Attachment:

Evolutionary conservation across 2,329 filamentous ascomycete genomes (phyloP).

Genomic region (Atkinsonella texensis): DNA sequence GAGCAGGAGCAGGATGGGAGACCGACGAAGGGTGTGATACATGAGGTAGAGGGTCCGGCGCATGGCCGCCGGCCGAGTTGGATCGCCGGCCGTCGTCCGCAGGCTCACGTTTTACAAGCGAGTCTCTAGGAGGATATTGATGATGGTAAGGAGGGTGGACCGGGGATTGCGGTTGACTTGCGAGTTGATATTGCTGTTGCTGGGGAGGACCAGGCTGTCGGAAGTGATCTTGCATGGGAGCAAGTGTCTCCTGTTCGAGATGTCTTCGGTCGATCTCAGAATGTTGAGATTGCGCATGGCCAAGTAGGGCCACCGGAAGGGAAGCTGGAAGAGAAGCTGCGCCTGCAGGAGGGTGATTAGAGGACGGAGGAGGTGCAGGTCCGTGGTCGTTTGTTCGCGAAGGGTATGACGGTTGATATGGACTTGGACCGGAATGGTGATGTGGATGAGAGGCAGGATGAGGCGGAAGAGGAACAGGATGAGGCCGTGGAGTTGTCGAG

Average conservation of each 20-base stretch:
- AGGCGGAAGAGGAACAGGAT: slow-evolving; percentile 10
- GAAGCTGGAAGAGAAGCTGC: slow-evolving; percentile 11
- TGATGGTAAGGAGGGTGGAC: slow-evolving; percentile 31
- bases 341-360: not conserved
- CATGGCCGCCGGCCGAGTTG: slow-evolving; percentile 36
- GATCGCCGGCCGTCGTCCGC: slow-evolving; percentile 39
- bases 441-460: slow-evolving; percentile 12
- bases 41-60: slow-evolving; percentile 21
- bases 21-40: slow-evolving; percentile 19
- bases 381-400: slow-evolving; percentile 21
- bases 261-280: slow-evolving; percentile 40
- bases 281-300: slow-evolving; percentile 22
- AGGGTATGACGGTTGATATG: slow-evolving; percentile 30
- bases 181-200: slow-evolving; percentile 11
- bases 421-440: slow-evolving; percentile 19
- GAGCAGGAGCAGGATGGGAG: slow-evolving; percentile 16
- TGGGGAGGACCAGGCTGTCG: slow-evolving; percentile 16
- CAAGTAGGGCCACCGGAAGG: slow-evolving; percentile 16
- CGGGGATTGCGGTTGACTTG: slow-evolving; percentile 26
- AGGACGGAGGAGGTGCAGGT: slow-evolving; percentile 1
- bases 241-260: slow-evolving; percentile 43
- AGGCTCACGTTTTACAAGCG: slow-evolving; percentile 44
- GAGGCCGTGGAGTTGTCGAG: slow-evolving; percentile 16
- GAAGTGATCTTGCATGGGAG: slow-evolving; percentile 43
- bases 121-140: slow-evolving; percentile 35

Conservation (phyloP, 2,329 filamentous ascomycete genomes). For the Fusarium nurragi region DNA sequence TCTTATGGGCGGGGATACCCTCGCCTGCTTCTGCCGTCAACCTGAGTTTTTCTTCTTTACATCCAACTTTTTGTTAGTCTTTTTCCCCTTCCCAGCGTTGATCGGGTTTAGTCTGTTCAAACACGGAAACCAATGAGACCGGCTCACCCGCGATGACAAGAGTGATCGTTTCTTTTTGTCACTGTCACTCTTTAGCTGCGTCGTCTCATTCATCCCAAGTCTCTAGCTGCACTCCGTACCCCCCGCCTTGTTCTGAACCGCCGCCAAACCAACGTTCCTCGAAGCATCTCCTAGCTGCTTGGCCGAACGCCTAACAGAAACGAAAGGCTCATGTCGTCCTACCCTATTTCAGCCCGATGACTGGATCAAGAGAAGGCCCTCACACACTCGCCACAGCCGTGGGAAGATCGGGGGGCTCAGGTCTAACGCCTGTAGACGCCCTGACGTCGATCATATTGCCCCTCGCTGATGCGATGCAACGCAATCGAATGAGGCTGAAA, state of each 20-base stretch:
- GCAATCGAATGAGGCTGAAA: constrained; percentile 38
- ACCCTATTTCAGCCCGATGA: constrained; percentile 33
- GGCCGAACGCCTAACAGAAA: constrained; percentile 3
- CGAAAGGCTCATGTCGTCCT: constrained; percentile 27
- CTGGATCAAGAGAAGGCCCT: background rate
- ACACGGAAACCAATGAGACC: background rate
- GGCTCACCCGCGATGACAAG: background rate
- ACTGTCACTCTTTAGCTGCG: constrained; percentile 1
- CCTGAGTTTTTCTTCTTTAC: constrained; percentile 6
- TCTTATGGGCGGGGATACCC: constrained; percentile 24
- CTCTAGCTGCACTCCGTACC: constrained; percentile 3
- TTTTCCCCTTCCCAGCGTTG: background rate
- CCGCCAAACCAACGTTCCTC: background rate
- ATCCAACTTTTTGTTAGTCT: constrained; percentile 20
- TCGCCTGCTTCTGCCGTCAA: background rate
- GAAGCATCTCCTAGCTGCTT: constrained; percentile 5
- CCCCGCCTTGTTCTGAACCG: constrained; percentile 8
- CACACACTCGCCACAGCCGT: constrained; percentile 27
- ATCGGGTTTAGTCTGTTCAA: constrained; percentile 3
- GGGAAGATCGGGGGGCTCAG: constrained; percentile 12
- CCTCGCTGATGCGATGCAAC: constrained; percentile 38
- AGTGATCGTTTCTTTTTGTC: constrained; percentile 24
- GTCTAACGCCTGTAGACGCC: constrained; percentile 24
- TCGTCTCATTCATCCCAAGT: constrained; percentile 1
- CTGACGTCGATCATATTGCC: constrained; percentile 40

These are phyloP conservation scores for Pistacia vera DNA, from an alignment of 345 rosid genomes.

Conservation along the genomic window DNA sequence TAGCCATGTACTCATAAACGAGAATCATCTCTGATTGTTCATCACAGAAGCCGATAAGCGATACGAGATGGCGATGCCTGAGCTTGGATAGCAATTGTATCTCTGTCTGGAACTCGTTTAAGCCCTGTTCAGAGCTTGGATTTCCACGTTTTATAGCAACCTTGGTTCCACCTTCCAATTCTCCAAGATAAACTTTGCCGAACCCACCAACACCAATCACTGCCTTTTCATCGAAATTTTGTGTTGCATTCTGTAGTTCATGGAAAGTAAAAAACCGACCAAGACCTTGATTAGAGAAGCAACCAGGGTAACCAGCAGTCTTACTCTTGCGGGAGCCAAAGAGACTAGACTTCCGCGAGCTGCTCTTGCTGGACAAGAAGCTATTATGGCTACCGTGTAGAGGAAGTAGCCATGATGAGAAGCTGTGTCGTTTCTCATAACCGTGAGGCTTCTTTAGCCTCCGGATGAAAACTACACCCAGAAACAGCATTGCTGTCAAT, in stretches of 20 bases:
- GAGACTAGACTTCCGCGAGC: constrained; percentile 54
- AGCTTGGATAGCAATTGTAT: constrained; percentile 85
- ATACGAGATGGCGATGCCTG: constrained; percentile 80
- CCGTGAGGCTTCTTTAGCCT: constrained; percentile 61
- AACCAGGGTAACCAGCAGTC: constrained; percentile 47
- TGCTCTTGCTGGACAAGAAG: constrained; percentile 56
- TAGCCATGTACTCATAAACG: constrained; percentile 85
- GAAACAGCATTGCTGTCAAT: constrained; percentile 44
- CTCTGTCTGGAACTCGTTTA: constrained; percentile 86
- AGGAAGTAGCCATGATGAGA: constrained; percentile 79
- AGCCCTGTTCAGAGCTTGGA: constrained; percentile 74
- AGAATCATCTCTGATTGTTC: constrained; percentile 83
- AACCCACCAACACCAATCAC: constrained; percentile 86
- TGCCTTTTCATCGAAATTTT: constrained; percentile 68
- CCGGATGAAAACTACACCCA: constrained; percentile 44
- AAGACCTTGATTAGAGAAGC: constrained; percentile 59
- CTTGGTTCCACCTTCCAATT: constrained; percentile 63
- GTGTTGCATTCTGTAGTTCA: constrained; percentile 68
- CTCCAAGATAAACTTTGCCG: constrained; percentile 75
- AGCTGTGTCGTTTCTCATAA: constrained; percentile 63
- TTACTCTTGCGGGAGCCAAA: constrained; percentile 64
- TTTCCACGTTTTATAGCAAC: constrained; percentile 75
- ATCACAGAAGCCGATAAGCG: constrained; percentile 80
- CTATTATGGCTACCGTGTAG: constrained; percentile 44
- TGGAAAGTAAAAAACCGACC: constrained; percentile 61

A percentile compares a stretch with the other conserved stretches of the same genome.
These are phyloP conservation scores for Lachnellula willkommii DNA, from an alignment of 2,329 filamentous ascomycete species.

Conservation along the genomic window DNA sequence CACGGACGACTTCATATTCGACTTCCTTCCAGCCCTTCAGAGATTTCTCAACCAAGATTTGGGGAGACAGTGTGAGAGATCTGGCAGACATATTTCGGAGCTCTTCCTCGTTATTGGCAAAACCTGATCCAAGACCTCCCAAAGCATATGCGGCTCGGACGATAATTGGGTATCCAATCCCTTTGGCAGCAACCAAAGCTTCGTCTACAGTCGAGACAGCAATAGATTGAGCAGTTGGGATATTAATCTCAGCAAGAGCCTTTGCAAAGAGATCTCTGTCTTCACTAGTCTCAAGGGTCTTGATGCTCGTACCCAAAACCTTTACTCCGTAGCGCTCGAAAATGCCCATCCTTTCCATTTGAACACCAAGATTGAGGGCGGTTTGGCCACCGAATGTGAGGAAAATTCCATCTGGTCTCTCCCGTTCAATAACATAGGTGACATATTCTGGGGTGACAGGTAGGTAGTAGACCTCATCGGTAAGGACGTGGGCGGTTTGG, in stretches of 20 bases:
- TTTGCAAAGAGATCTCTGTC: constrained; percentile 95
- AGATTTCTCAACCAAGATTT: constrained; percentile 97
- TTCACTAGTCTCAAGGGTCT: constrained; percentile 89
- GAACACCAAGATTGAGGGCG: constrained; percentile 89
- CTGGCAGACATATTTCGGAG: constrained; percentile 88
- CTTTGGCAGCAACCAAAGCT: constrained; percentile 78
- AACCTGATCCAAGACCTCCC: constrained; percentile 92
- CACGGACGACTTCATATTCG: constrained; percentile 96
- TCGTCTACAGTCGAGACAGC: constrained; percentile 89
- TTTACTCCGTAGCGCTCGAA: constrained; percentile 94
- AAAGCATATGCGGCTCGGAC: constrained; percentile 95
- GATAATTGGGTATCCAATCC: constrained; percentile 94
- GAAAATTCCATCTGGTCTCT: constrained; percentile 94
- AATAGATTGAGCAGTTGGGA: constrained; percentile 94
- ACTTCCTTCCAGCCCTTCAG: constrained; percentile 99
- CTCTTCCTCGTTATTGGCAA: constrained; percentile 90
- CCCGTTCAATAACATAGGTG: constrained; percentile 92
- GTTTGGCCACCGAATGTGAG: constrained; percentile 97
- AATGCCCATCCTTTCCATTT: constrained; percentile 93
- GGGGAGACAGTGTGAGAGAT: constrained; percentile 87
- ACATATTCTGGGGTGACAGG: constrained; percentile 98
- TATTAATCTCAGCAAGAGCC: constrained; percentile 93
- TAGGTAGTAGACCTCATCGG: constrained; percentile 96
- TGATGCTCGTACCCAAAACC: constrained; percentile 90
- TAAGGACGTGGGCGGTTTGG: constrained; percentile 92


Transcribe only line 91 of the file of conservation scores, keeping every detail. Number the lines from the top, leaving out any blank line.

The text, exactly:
- AACCTGATCCAAGACCTCCC: constrained; percentile 92